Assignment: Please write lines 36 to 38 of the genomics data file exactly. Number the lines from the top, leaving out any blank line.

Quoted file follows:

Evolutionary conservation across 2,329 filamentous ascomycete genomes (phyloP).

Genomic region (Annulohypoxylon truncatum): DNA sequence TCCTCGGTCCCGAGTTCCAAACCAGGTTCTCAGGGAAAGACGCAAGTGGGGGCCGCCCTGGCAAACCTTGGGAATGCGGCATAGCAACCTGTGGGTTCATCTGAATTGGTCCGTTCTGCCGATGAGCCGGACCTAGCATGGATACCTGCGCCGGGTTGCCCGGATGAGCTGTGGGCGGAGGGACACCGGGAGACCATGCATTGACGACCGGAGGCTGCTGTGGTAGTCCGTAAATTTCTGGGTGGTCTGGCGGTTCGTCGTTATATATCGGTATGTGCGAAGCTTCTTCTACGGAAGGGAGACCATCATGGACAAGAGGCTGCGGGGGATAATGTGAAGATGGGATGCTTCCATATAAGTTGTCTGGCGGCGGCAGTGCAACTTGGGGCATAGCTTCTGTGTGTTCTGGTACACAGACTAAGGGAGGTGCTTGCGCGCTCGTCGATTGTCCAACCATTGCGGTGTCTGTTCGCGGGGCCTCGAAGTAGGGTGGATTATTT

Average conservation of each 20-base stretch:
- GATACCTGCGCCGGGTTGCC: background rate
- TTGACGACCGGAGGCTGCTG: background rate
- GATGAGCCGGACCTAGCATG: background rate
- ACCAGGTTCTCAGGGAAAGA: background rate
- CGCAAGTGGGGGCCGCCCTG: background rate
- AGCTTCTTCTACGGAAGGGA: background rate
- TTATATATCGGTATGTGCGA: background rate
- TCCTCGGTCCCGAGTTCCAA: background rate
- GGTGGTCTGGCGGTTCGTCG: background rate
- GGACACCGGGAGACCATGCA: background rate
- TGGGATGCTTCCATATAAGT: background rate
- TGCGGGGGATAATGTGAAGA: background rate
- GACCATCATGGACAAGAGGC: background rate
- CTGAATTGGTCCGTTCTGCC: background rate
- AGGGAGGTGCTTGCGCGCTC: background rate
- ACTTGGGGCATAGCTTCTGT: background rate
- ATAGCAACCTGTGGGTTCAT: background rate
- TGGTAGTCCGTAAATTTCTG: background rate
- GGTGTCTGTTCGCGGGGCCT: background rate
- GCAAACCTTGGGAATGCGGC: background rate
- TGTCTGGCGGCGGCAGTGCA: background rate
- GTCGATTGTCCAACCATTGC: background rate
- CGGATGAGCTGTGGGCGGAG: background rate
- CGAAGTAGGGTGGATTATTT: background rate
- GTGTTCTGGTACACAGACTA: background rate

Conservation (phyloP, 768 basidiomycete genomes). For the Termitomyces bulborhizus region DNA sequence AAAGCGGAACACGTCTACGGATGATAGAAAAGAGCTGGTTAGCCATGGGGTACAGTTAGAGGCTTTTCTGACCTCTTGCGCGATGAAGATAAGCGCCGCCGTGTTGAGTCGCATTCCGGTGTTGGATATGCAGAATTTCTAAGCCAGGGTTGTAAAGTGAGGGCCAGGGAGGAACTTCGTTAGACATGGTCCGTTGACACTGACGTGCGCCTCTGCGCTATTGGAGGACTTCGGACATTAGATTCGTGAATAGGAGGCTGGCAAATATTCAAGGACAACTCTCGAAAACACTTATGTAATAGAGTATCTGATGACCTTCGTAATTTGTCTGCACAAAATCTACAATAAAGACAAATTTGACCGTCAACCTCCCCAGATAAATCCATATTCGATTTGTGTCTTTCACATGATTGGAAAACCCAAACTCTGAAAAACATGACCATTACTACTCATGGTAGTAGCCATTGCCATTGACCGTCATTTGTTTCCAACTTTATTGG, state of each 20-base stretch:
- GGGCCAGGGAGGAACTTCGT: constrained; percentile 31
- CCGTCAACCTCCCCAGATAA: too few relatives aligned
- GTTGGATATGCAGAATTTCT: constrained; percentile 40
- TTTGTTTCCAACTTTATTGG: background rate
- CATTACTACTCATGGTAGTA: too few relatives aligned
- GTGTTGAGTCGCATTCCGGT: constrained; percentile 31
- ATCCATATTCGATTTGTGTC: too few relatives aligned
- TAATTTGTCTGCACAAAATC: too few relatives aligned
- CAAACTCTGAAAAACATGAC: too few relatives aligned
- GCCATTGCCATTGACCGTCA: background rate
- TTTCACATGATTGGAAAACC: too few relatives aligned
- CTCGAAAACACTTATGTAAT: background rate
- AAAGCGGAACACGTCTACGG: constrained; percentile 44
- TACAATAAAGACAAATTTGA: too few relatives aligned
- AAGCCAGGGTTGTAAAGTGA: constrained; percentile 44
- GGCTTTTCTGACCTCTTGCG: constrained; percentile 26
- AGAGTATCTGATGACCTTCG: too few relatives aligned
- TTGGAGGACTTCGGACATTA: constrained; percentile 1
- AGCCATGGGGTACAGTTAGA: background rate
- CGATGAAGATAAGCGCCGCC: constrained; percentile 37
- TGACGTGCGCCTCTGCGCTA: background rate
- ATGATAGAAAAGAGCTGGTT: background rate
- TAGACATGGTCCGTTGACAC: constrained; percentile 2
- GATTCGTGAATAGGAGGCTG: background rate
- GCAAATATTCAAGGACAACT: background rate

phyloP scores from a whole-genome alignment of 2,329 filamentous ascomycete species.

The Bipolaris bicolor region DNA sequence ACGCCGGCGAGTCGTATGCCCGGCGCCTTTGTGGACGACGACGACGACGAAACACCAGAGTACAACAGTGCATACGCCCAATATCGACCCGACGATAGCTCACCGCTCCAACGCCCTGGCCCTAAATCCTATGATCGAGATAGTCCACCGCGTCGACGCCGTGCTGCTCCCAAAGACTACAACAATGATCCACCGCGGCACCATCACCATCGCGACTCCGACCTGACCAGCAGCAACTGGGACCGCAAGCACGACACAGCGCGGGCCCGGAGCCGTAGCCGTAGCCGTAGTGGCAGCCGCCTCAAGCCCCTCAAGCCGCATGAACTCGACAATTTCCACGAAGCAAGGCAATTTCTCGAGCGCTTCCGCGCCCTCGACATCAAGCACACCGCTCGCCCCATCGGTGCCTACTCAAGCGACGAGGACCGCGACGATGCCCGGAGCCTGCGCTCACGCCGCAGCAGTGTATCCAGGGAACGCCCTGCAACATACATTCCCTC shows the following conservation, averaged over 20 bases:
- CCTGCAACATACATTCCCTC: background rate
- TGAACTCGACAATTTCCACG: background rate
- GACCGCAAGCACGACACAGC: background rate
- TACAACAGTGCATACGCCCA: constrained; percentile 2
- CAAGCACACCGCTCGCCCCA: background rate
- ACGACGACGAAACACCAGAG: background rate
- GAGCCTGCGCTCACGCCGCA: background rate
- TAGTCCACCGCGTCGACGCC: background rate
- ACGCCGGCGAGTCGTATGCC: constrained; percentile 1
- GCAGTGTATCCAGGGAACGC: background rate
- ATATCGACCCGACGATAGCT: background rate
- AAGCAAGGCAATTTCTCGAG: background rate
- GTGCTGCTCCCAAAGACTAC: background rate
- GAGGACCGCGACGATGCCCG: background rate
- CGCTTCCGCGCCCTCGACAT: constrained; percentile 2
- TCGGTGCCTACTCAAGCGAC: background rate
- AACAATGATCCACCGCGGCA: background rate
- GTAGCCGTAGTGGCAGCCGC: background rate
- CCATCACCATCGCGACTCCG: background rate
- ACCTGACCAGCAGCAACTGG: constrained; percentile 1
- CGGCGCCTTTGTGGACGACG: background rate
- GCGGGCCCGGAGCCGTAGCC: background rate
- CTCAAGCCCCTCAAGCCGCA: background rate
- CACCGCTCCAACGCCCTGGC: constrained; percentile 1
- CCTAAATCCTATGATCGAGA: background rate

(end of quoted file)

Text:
- ATCCATATTCGATTTGTGTC: too few relatives aligned
- TAATTTGTCTGCACAAAATC: too few relatives aligned
- CAAACTCTGAAAAACATGAC: too few relatives aligned